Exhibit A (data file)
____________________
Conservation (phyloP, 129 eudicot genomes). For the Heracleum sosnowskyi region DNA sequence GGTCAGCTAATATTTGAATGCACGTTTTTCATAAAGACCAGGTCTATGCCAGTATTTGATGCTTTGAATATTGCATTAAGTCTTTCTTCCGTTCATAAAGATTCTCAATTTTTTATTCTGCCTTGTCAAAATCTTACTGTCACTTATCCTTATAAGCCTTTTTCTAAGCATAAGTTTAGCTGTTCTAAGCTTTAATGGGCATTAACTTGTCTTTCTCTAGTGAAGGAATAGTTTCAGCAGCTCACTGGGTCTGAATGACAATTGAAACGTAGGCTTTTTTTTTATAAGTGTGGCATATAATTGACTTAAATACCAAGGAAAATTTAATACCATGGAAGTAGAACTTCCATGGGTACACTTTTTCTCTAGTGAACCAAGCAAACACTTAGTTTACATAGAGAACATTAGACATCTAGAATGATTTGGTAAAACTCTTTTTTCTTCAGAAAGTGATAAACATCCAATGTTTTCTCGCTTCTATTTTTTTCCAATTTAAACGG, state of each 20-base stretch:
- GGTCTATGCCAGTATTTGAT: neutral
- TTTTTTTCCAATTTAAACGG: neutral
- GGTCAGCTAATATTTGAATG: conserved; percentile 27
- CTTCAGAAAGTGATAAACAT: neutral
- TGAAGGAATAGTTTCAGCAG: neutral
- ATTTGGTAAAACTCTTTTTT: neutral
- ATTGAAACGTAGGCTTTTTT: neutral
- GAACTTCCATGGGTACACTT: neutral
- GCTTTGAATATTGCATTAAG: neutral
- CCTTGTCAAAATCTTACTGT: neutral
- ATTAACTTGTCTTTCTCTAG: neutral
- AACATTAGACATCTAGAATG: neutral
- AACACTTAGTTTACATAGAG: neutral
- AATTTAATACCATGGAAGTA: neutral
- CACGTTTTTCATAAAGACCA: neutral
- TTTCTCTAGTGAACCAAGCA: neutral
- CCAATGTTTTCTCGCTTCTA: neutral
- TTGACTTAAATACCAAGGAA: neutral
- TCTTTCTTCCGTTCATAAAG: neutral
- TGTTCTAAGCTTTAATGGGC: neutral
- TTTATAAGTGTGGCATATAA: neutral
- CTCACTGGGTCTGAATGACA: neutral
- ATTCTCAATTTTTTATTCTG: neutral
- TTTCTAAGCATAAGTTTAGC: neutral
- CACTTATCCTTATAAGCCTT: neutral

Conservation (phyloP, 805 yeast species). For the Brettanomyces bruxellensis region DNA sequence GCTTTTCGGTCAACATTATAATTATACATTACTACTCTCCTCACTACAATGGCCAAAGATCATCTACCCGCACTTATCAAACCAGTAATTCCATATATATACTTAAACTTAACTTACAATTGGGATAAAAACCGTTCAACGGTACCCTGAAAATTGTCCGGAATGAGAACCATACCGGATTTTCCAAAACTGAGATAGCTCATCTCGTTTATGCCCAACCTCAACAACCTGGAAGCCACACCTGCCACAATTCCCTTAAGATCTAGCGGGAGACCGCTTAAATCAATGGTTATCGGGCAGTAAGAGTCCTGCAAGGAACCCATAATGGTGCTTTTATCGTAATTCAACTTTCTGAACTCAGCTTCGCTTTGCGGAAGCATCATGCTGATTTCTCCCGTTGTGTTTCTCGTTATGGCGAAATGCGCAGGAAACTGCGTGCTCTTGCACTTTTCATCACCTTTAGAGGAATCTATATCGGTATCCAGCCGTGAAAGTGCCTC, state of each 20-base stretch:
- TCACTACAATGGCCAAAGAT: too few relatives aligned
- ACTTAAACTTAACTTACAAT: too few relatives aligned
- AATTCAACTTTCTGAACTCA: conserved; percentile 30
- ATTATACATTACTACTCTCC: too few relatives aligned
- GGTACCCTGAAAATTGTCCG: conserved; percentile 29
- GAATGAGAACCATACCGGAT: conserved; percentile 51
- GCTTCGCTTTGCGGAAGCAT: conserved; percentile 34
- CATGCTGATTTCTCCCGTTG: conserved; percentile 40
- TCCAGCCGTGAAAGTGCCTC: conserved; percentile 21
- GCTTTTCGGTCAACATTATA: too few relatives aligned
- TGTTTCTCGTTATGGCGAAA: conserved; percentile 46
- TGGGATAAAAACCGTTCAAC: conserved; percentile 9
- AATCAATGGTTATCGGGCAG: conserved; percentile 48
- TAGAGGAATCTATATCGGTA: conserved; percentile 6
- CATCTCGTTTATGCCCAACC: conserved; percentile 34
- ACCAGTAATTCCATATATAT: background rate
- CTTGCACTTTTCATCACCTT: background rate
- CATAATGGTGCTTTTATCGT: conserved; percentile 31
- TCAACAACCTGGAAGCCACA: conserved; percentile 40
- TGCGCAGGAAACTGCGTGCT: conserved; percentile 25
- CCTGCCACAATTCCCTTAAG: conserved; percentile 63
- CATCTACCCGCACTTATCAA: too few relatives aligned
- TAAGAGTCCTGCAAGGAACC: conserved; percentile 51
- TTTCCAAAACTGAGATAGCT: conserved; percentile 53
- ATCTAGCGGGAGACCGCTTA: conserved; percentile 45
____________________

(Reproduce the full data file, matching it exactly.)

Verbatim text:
Conservation (phyloP, 129 eudicot genomes). For the Heracleum sosnowskyi region DNA sequence GGTCAGCTAATATTTGAATGCACGTTTTTCATAAAGACCAGGTCTATGCCAGTATTTGATGCTTTGAATATTGCATTAAGTCTTTCTTCCGTTCATAAAGATTCTCAATTTTTTATTCTGCCTTGTCAAAATCTTACTGTCACTTATCCTTATAAGCCTTTTTCTAAGCATAAGTTTAGCTGTTCTAAGCTTTAATGGGCATTAACTTGTCTTTCTCTAGTGAAGGAATAGTTTCAGCAGCTCACTGGGTCTGAATGACAATTGAAACGTAGGCTTTTTTTTTATAAGTGTGGCATATAATTGACTTAAATACCAAGGAAAATTTAATACCATGGAAGTAGAACTTCCATGGGTACACTTTTTCTCTAGTGAACCAAGCAAACACTTAGTTTACATAGAGAACATTAGACATCTAGAATGATTTGGTAAAACTCTTTTTTCTTCAGAAAGTGATAAACATCCAATGTTTTCTCGCTTCTATTTTTTTCCAATTTAAACGG, state of each 20-base stretch:
- GGTCTATGCCAGTATTTGAT: neutral
- TTTTTTTCCAATTTAAACGG: neutral
- GGTCAGCTAATATTTGAATG: conserved; percentile 27
- CTTCAGAAAGTGATAAACAT: neutral
- TGAAGGAATAGTTTCAGCAG: neutral
- ATTTGGTAAAACTCTTTTTT: neutral
- ATTGAAACGTAGGCTTTTTT: neutral
- GAACTTCCATGGGTACACTT: neutral
- GCTTTGAATATTGCATTAAG: neutral
- CCTTGTCAAAATCTTACTGT: neutral
- ATTAACTTGTCTTTCTCTAG: neutral
- AACATTAGACATCTAGAATG: neutral
- AACACTTAGTTTACATAGAG: neutral
- AATTTAATACCATGGAAGTA: neutral
- CACGTTTTTCATAAAGACCA: neutral
- TTTCTCTAGTGAACCAAGCA: neutral
- CCAATGTTTTCTCGCTTCTA: neutral
- TTGACTTAAATACCAAGGAA: neutral
- TCTTTCTTCCGTTCATAAAG: neutral
- TGTTCTAAGCTTTAATGGGC: neutral
- TTTATAAGTGTGGCATATAA: neutral
- CTCACTGGGTCTGAATGACA: neutral
- ATTCTCAATTTTTTATTCTG: neutral
- TTTCTAAGCATAAGTTTAGC: neutral
- CACTTATCCTTATAAGCCTT: neutral

Conservation (phyloP, 805 yeast species). For the Brettanomyces bruxellensis region DNA sequence GCTTTTCGGTCAACATTATAATTATACATTACTACTCTCCTCACTACAATGGCCAAAGATCATCTACCCGCACTTATCAAACCAGTAATTCCATATATATACTTAAACTTAACTTACAATTGGGATAAAAACCGTTCAACGGTACCCTGAAAATTGTCCGGAATGAGAACCATACCGGATTTTCCAAAACTGAGATAGCTCATCTCGTTTATGCCCAACCTCAACAACCTGGAAGCCACACCTGCCACAATTCCCTTAAGATCTAGCGGGAGACCGCTTAAATCAATGGTTATCGGGCAGTAAGAGTCCTGCAAGGAACCCATAATGGTGCTTTTATCGTAATTCAACTTTCTGAACTCAGCTTCGCTTTGCGGAAGCATCATGCTGATTTCTCCCGTTGTGTTTCTCGTTATGGCGAAATGCGCAGGAAACTGCGTGCTCTTGCACTTTTCATCACCTTTAGAGGAATCTATATCGGTATCCAGCCGTGAAAGTGCCTC, state of each 20-base stretch:
- TCACTACAATGGCCAAAGAT: too few relatives aligned
- ACTTAAACTTAACTTACAAT: too few relatives aligned
- AATTCAACTTTCTGAACTCA: conserved; percentile 30
- ATTATACATTACTACTCTCC: too few relatives aligned
- GGTACCCTGAAAATTGTCCG: conserved; percentile 29
- GAATGAGAACCATACCGGAT: conserved; percentile 51
- GCTTCGCTTTGCGGAAGCAT: conserved; percentile 34
- CATGCTGATTTCTCCCGTTG: conserved; percentile 40
- TCCAGCCGTGAAAGTGCCTC: conserved; percentile 21
- GCTTTTCGGTCAACATTATA: too few relatives aligned
- TGTTTCTCGTTATGGCGAAA: conserved; percentile 46
- TGGGATAAAAACCGTTCAAC: conserved; percentile 9
- AATCAATGGTTATCGGGCAG: conserved; percentile 48
- TAGAGGAATCTATATCGGTA: conserved; percentile 6
- CATCTCGTTTATGCCCAACC: conserved; percentile 34
- ACCAGTAATTCCATATATAT: background rate
- CTTGCACTTTTCATCACCTT: background rate
- CATAATGGTGCTTTTATCGT: conserved; percentile 31
- TCAACAACCTGGAAGCCACA: conserved; percentile 40
- TGCGCAGGAAACTGCGTGCT: conserved; percentile 25
- CCTGCCACAATTCCCTTAAG: conserved; percentile 63
- CATCTACCCGCACTTATCAA: too few relatives aligned
- TAAGAGTCCTGCAAGGAACC: conserved; percentile 51
- TTTCCAAAACTGAGATAGCT: conserved; percentile 53
- ATCTAGCGGGAGACCGCTTA: conserved; percentile 45